OAKLAND — Director and counterculture legend John Waters introduced Devo by telling the crowd, “They were before new wave, ahead of industrial, before the word ‘alternative’ was coined. This band was no media invention, it was a grassroots movement that everybody here has embraced. David Bowie loved them. Iggy loves them. I love them!”
If anything, Waters undersold the headliner at Burger Records’ annual Boogaloo concert at Mosswood Park.
Despite it being Devo’s first show in four years (according to Waters, who’s never lied to me before, that I know of), and despite Portlandia star and former Saturday Night Live regular Fred Armisen sitting in on drums for Josh Freese, Devo put on a show as energetic and surreal as one would hope and expect. The only change was in jumpsuit color; apparently orange is the new yellow.
Co-founder and vocalist Mark Mothersbaugh, taking a break from scoring movies and TV shows like Thor: Ragnarok and Last Man On Earth, sounded like he was still in 1981 on “Whip It” (which he described as “a song we’ve been working on”), slashed the 20-foot-high backdrop shaped like their trademark Energy Dome with a sword during “Uncontrollable Urge,” and performed “Beautiful World” in falsetto while dressed in a creepy mask and penguin costume, interrupting the song for several minutes to tell a story about his run-in with the late Divine. It was brilliant.
He was joined by Armisen, original members Gerald Casale and Bob Mothersbaugh, and fairly recent addition Josh Hager, all of whom were stellar. Armisen, despite hiding in the back corner while Casale and the Mothersbaugh brothers handled the banter, did a fantastic job on the drums.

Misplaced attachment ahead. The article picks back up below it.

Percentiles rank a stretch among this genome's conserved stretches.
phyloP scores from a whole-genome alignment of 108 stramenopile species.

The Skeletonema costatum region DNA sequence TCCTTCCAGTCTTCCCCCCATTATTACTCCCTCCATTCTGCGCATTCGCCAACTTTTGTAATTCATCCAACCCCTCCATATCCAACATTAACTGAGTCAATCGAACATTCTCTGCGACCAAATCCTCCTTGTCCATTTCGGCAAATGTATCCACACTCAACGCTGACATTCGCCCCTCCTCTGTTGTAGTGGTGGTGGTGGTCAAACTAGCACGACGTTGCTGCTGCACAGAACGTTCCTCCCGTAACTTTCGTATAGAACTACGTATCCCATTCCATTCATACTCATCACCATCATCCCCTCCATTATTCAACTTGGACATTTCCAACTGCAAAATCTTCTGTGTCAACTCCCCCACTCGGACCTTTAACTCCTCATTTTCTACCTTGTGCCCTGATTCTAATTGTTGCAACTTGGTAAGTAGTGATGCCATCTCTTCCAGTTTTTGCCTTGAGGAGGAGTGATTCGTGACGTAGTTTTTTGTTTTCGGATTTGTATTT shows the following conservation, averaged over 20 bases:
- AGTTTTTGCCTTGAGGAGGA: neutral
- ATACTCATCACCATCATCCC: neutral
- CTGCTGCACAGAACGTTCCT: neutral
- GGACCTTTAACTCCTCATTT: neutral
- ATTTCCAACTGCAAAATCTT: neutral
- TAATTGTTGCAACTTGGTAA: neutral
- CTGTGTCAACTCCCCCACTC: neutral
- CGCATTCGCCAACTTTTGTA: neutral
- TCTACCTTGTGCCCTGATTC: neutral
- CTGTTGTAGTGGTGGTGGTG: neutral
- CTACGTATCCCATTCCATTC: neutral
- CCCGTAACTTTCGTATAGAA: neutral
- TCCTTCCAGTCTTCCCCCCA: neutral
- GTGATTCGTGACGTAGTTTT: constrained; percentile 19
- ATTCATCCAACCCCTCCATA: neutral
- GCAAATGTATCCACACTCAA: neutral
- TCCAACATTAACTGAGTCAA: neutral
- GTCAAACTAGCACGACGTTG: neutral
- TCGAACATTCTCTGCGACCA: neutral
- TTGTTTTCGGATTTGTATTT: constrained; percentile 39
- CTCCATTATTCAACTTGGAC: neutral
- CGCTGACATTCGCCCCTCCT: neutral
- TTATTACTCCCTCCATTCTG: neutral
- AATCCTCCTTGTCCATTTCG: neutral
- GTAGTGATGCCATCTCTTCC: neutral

But while Devo brought the house down to end the day, they were only the headliner of a whole day of punk rock.
The Mummies, garage punk pioneers from San Bruno, were a close second to Devo in showmanship. Forced onto the stage by people in Planet of the Apes costumes—singer and organist Trent Ruane was carried in a burlap sack—and in their trademark mummy costumes, they were as much spectacle as music. That is a compliment; the music was great.
They also won the day in stage banter:
“We don’t often play for thousands of people so I just have something to say: Death to America,” one mummy said between songs.
“Death to America?” incredulously replied another.
“Yeah,” replied the first mummy. “The band.”
Surf punk band Traditional Fools’ sound was something like if Dick Dale got angry and changed genres, or if a Frankie and Annette beach party fell in with a bad crowd. The fast-paced, thrash-inspired songs kept a distinct surf rock undertone that set them apart from just being another punk band.
They also had the most honest response after John Waters’ fawning introduction: “Well, that was cool.”
Mudhoney arguably formed the Seattle sound in the late ‘80s. While Nirvana, Pearl Jam, and Soundgarden get most of the fame, their first single, “Touch Me I’m Sick,” solidified the hallmarks of what would become grunge. And after 30 years they still sound great, with their biggest hit “Suck You Dry” fitting right in with the festival’s younger acts.
(I regret to inform fellow children of the ‘90s that, since Mudhoney formed 30 years ago in 1988, they are technically classic rock. If you listened to songs from the ‘60s on KFRC in the ‘90s, that’s like listening to Mudhoney now. I’m very sorry.)